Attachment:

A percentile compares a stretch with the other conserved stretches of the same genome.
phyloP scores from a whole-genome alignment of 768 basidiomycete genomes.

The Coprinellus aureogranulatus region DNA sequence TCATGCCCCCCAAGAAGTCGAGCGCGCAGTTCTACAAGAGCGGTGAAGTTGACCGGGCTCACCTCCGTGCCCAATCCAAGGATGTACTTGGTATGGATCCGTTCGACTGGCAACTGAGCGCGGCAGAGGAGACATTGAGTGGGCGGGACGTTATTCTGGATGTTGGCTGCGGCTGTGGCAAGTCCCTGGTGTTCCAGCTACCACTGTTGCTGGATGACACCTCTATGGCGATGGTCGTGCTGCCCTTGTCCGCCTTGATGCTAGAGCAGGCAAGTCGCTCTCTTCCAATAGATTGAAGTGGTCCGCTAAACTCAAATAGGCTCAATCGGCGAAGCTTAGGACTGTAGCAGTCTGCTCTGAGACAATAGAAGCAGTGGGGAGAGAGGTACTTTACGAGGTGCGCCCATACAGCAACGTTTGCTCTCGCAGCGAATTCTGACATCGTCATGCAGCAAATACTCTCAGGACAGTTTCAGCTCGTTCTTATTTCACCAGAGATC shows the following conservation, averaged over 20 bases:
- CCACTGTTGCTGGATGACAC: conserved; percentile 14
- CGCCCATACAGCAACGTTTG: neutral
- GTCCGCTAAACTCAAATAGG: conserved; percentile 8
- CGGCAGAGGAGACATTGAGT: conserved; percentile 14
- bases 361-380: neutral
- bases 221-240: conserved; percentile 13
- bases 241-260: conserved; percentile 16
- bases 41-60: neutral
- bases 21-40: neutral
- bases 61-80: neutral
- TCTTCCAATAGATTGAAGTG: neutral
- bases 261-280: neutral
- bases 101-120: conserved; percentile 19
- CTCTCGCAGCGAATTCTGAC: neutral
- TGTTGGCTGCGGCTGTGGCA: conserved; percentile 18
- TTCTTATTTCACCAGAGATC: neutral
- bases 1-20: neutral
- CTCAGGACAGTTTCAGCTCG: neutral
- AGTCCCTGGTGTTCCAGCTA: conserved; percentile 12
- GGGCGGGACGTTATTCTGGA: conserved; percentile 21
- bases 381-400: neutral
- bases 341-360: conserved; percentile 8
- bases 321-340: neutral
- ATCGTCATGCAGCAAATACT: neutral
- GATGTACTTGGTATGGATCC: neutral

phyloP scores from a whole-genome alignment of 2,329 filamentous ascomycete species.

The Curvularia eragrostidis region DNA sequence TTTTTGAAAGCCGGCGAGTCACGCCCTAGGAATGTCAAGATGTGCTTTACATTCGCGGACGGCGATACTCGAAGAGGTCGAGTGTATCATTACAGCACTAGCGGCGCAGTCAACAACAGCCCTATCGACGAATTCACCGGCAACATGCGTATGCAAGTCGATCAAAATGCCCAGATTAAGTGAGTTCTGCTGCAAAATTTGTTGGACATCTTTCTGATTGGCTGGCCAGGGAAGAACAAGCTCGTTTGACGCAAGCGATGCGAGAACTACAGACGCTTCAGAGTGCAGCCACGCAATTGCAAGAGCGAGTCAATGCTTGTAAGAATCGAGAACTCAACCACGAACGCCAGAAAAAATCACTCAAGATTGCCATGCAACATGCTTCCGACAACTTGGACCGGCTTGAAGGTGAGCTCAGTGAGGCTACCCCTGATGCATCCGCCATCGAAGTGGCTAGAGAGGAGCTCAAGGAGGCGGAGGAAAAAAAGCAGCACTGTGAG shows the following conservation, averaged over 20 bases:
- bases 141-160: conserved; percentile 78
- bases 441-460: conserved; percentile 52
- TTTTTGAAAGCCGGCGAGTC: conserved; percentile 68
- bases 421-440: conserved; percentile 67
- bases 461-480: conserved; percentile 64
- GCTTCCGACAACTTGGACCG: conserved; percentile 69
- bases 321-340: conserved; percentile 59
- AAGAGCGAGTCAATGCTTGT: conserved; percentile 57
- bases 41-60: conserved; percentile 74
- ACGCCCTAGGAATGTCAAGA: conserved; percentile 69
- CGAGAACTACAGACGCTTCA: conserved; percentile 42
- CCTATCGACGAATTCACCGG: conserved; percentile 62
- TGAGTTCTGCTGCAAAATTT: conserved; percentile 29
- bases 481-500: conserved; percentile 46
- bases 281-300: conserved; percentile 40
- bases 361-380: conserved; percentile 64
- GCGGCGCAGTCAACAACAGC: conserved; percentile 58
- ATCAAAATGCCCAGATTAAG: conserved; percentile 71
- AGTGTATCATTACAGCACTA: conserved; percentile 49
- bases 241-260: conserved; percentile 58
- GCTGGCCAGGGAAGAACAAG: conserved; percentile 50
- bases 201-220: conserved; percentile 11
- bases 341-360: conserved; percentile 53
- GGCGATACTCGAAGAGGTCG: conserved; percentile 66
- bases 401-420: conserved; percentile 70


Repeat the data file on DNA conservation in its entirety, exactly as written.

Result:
A percentile compares a stretch with the other conserved stretches of the same genome.
phyloP scores from a whole-genome alignment of 768 basidiomycete genomes.

The Coprinellus aureogranulatus region DNA sequence TCATGCCCCCCAAGAAGTCGAGCGCGCAGTTCTACAAGAGCGGTGAAGTTGACCGGGCTCACCTCCGTGCCCAATCCAAGGATGTACTTGGTATGGATCCGTTCGACTGGCAACTGAGCGCGGCAGAGGAGACATTGAGTGGGCGGGACGTTATTCTGGATGTTGGCTGCGGCTGTGGCAAGTCCCTGGTGTTCCAGCTACCACTGTTGCTGGATGACACCTCTATGGCGATGGTCGTGCTGCCCTTGTCCGCCTTGATGCTAGAGCAGGCAAGTCGCTCTCTTCCAATAGATTGAAGTGGTCCGCTAAACTCAAATAGGCTCAATCGGCGAAGCTTAGGACTGTAGCAGTCTGCTCTGAGACAATAGAAGCAGTGGGGAGAGAGGTACTTTACGAGGTGCGCCCATACAGCAACGTTTGCTCTCGCAGCGAATTCTGACATCGTCATGCAGCAAATACTCTCAGGACAGTTTCAGCTCGTTCTTATTTCACCAGAGATC shows the following conservation, averaged over 20 bases:
- CCACTGTTGCTGGATGACAC: conserved; percentile 14
- CGCCCATACAGCAACGTTTG: neutral
- GTCCGCTAAACTCAAATAGG: conserved; percentile 8
- CGGCAGAGGAGACATTGAGT: conserved; percentile 14
- bases 361-380: neutral
- bases 221-240: conserved; percentile 13
- bases 241-260: conserved; percentile 16
- bases 41-60: neutral
- bases 21-40: neutral
- bases 61-80: neutral
- TCTTCCAATAGATTGAAGTG: neutral
- bases 261-280: neutral
- bases 101-120: conserved; percentile 19
- CTCTCGCAGCGAATTCTGAC: neutral
- TGTTGGCTGCGGCTGTGGCA: conserved; percentile 18
- TTCTTATTTCACCAGAGATC: neutral
- bases 1-20: neutral
- CTCAGGACAGTTTCAGCTCG: neutral
- AGTCCCTGGTGTTCCAGCTA: conserved; percentile 12
- GGGCGGGACGTTATTCTGGA: conserved; percentile 21
- bases 381-400: neutral
- bases 341-360: conserved; percentile 8
- bases 321-340: neutral
- ATCGTCATGCAGCAAATACT: neutral
- GATGTACTTGGTATGGATCC: neutral

phyloP scores from a whole-genome alignment of 2,329 filamentous ascomycete species.

The Curvularia eragrostidis region DNA sequence TTTTTGAAAGCCGGCGAGTCACGCCCTAGGAATGTCAAGATGTGCTTTACATTCGCGGACGGCGATACTCGAAGAGGTCGAGTGTATCATTACAGCACTAGCGGCGCAGTCAACAACAGCCCTATCGACGAATTCACCGGCAACATGCGTATGCAAGTCGATCAAAATGCCCAGATTAAGTGAGTTCTGCTGCAAAATTTGTTGGACATCTTTCTGATTGGCTGGCCAGGGAAGAACAAGCTCGTTTGACGCAAGCGATGCGAGAACTACAGACGCTTCAGAGTGCAGCCACGCAATTGCAAGAGCGAGTCAATGCTTGTAAGAATCGAGAACTCAACCACGAACGCCAGAAAAAATCACTCAAGATTGCCATGCAACATGCTTCCGACAACTTGGACCGGCTTGAAGGTGAGCTCAGTGAGGCTACCCCTGATGCATCCGCCATCGAAGTGGCTAGAGAGGAGCTCAAGGAGGCGGAGGAAAAAAAGCAGCACTGTGAG shows the following conservation, averaged over 20 bases:
- bases 141-160: conserved; percentile 78
- bases 441-460: conserved; percentile 52
- TTTTTGAAAGCCGGCGAGTC: conserved; percentile 68
- bases 421-440: conserved; percentile 67
- bases 461-480: conserved; percentile 64
- GCTTCCGACAACTTGGACCG: conserved; percentile 69
- bases 321-340: conserved; percentile 59
- AAGAGCGAGTCAATGCTTGT: conserved; percentile 57
- bases 41-60: conserved; percentile 74
- ACGCCCTAGGAATGTCAAGA: conserved; percentile 69
- CGAGAACTACAGACGCTTCA: conserved; percentile 42
- CCTATCGACGAATTCACCGG: conserved; percentile 62
- TGAGTTCTGCTGCAAAATTT: conserved; percentile 29
- bases 481-500: conserved; percentile 46
- bases 281-300: conserved; percentile 40
- bases 361-380: conserved; percentile 64
- GCGGCGCAGTCAACAACAGC: conserved; percentile 58
- ATCAAAATGCCCAGATTAAG: conserved; percentile 71
- AGTGTATCATTACAGCACTA: conserved; percentile 49
- bases 241-260: conserved; percentile 58
- GCTGGCCAGGGAAGAACAAG: conserved; percentile 50
- bases 201-220: conserved; percentile 11
- bases 341-360: conserved; percentile 53
- GGCGATACTCGAAGAGGTCG: conserved; percentile 66
- bases 401-420: conserved; percentile 70